Everything I needed to know about justice, I learned as a child.
Updated: Oct 3, 2019
Justice is a buzzword right now. Each day, possibly several times a day, we hear about imbalances in justice and the need for fair treatment, opportunities and status. The need for justice is great, but things can be confusing. What does it mean to be just? Who judges what is fair? Who is right about justice needs? There are plainly differing views.
How can we have a good grasp on the concept of justice? After looking for pertinent information, I realized that justice is actually very basic. In fact, most of us learned the basics of justice as children. For instance:
1. ”If the classroom has only 7 pencils and 20 children, you must share them with your classmates.”
This kind of justice is called distributive justice. It deals with the fair and equal distribution of resources. Of course, the definition of fair and equal can be understood differently by separate groups of people.
2. “The classroom rules apply to everyone equally. “
This is an example of procedural justice. It concerns the developing and implementing of decisions for equality and fairness. It is important in procedural justice to insure that those who implement decisions are unbiased. Procedural justice should also seek to gather input from those who will be affected by the decisions.
3. “When you do something against the rules and get caught, you get a time out.”
This is known as retributive justice and it relates to the way people treat each other. If you treat others poorly, there are consequences. If you do not follow the rules, you get a penalty.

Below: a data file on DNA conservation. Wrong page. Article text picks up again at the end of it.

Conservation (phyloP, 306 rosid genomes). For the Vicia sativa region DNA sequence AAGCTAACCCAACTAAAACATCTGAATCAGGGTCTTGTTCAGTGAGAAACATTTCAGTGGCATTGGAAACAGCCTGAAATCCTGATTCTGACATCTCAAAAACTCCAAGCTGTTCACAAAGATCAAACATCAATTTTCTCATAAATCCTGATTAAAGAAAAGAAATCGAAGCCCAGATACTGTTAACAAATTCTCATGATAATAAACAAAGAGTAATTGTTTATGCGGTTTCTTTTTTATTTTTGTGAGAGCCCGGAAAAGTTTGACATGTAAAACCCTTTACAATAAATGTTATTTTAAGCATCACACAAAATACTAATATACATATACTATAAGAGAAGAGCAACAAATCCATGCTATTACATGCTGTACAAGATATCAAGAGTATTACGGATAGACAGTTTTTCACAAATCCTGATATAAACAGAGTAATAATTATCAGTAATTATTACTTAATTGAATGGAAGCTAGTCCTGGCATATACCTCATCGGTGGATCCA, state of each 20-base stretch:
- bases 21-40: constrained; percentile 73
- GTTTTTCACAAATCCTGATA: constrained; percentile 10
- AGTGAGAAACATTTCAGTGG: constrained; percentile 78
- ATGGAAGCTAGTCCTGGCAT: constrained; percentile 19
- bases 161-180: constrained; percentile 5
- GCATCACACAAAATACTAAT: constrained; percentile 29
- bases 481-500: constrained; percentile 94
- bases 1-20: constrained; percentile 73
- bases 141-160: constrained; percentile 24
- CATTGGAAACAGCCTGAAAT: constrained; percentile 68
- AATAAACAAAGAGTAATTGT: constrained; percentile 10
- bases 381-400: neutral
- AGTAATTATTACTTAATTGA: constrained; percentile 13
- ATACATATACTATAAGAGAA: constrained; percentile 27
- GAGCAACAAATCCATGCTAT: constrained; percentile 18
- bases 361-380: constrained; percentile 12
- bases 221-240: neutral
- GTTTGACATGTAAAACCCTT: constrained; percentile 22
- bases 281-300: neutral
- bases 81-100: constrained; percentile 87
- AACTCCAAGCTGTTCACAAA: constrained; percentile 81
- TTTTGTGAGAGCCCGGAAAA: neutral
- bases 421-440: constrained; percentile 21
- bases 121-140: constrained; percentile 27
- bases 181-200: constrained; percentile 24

4. ”It is important to say you’re sorry to someone if you hurt them so that they can feel better. That way you can still be friends.”
Restorative Justice-this kind of justice is concerned with restoring relationships, restoring lives and healing wounds. It aims to rebuild lives and communities as well as prevent further harm.
These are the main categories of justice.* Other types of justice exist and we hear of them often, such as social justice or juvenile justice. Others we hear of less often, like transitional justice or elder justice. Each of these is either very specific like elder or juvenile or more fluid like social justice. This does not diminish their importance, but acknowledges them separately for clarity.
JustKindHumility seeks to draw attention to justice, or lack of, in order to challenge us to find where it is lacking and how we fit into God's greater plan for balancing justice in the world.
Today, I challenge you to think about justice and injustice in the world or in your community. Some questions to ponder:
Where do you see an uneven distribution of resources?
In what decision have you felt recipients were not included?
Have you seen times when punishment did not fit a crime?
How have you seen victims getting help to restore their lives?
As you ponder these questions, I challenge you to seek out God's view of justice from Scripture.
How does God view the relationship between those with resources and those without? (Proverbs 29:7, 31:8-9; Isaiah 10:1-2; 1 John 3:17-18)
Does God care about our laws, legal decisions and judgments? (Exodus 23:6; Leviticus 19:15; Proverbs 18:5; Isaiah 10:1-2; Zechariah 7:9-10)
How does the LORD view crime and punishment? (Proverbs 24:23-25; Isaiah 61:8-9; Jeremiah 21:12-14; Malachi 4:1)
In what ways does God offer restoration to those harmed or oppressed? (Deuteronomy 10:18; Psalm 140:12; Isaiah 30:18; Isaiah 61:1-11; Jeremiah 23:5)
*Maiese, Michelle. "Types of Justice." Beyond Intractability. Eds. Guy Burgess and Heidi Burgess. Conflict Information Consortium, University of Colorado, Boulder. Posted: July 2003 <http://www.beyondintractability.org/essay/types-of-justice>.